- The Curious Case of the Twittersilence
- Creator of xkcd Reveals Secret Backstory of His Epic 3,099-Panel Comic
- What public female opinion about Huma Abedin betrays about sexism, orientalism, and feminism.
- How to Whitewash a Plague (via)
- On Righteous Indignation There’s some pretty nasty pictures of an apartment in disrepair/filth; the link is about an immigrant family that was being treated badly by an apartment complex and how it took the advocacy of a white woman (the post’s author–she is aware of her privilege in this situation) to partially rectify it.
- The Limits of Wonder and Defining Speculative Fiction
- Are You A Real Writer? A Handy (And Hasty) Flowchart! Inspired by this utterly arbitrary and privilege-laden article.
- I’m Sick of Talking About Sexual Harassment
- Ben Radford Accused of Sexual Harassment
- The Opt-Out Generation Wants Back In Couple of things. First, apparently it’s not possible to actually make the right decision, ever, if you are a woman. Second, the first woman re-profiled in this article is making a salary of $100,000/year. It may only be a fifth of what she was making pre-opt out, but it’s not chump change, either. Even in the DC metro area.
- A Softer World: 1000 Beautiful and wrenching in all the right ways. Be sure to read the upside down text under each strip, too.
- The Quiet Carriage Proficiency Test Works for the quiet car on Amtrak, too! (I adore the quiet car.)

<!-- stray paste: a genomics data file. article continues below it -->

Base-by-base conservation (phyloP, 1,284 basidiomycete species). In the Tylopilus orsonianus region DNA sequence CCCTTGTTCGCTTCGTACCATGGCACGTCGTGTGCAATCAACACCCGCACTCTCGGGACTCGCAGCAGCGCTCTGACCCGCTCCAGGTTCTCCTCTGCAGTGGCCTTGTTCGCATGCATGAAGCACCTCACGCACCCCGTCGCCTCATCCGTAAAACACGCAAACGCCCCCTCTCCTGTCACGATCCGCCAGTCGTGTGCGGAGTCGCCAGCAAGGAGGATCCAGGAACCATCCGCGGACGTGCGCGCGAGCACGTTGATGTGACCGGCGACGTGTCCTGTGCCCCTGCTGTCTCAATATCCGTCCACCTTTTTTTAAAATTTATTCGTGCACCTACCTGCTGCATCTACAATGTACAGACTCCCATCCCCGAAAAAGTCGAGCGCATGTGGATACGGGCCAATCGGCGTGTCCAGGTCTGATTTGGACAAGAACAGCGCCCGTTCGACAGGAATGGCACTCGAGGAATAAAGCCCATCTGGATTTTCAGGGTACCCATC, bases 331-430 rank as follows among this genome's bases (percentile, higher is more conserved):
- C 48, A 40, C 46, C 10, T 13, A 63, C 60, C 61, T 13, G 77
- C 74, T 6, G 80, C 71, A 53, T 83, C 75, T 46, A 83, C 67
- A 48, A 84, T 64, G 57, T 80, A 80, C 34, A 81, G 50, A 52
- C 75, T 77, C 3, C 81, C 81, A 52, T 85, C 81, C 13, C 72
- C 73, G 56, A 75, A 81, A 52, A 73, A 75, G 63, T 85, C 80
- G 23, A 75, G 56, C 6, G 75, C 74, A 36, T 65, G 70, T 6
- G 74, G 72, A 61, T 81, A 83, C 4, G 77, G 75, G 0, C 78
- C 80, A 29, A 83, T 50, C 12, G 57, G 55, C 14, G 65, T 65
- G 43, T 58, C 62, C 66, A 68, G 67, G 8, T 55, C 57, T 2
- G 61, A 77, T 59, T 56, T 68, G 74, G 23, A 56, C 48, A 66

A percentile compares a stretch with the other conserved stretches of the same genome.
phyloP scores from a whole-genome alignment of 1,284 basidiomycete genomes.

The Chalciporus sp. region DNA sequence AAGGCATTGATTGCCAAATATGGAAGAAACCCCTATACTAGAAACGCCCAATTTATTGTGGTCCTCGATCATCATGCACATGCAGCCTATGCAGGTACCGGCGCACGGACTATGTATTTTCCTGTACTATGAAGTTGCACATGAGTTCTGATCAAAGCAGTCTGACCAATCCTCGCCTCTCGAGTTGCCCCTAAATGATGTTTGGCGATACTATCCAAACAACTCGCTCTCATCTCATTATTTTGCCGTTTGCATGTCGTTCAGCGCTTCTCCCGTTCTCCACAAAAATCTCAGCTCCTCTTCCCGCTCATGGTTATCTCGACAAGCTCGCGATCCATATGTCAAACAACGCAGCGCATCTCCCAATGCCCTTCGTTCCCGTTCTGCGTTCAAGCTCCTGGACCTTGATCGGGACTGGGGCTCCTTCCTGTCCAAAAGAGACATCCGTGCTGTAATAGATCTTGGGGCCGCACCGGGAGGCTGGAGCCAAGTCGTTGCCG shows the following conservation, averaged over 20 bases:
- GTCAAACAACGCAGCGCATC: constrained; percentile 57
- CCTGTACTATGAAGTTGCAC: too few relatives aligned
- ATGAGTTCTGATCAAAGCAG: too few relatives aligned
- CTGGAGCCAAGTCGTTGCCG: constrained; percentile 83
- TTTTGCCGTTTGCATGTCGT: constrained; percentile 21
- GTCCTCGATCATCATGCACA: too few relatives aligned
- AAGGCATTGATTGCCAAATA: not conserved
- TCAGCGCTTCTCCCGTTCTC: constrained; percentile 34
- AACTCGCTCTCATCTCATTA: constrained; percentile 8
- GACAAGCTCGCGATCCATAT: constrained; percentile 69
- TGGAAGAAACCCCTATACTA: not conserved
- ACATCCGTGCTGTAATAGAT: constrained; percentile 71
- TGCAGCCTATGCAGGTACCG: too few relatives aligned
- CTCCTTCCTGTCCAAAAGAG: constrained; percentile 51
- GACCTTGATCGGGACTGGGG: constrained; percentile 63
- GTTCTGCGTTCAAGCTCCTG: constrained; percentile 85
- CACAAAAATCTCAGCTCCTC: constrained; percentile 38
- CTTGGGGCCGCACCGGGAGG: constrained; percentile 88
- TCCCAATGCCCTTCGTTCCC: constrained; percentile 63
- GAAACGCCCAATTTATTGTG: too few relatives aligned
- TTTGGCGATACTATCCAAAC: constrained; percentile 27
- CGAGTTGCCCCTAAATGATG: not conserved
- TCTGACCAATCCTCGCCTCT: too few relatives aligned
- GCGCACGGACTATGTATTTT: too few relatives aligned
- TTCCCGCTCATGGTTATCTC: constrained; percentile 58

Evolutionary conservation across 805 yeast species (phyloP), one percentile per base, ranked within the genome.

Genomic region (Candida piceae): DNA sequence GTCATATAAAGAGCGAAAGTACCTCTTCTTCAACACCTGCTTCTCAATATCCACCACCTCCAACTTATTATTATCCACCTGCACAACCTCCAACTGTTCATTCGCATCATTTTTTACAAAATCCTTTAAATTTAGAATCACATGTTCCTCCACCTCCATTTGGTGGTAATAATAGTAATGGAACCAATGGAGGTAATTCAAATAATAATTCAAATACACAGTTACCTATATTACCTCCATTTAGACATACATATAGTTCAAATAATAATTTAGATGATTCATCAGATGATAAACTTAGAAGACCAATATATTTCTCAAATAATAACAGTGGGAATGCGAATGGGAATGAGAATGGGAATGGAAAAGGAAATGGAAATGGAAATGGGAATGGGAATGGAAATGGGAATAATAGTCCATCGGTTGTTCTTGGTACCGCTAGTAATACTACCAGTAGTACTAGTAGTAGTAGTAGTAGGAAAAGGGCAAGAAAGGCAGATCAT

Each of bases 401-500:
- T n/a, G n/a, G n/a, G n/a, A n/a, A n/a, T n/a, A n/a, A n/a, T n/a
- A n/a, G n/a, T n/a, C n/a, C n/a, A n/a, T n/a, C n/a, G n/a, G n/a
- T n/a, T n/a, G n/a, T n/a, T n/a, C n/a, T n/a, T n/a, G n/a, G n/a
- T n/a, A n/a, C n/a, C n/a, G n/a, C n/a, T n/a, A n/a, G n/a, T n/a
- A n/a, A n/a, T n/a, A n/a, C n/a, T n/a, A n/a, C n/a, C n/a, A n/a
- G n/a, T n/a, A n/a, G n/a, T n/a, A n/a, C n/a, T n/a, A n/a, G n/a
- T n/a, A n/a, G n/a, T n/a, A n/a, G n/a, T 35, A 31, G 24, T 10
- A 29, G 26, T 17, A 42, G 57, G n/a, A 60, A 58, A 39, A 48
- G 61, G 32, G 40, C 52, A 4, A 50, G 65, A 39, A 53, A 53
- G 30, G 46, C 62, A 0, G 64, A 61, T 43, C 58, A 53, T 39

- The World’s Most Obvious Serial Killer
- Gabourey Sidibe’s Recent Harper’s Bazaar Photoshoot Proves How Far We Still Have To Go In Promoting Diversity In Fashion
- Jenny Hatch wins (eventual) custody of herself. I hate this article’s actual title–because this is a case of a woman with a cognitive disability being able to make her own decisions about her life. This one’s a bit better: Jenny Hatch in her new life.
- Algeria’s tattoos: Myths and truths
- Crazy Pills “Science is a journey, but commerce turns it into a destination. Science works by making mistakes and building off those mistakes to make new mistakes and new discoveries. Commerce hates mistakes; mistakes involve liability. A new miracle drug is found and heralded and defended until it destroys enough lives to make it economically inconvenient to those who created it.”
- Five hundred new fairytales discovered in Germany
- In Which Steven Pinker Is A Total Ignoramus (via)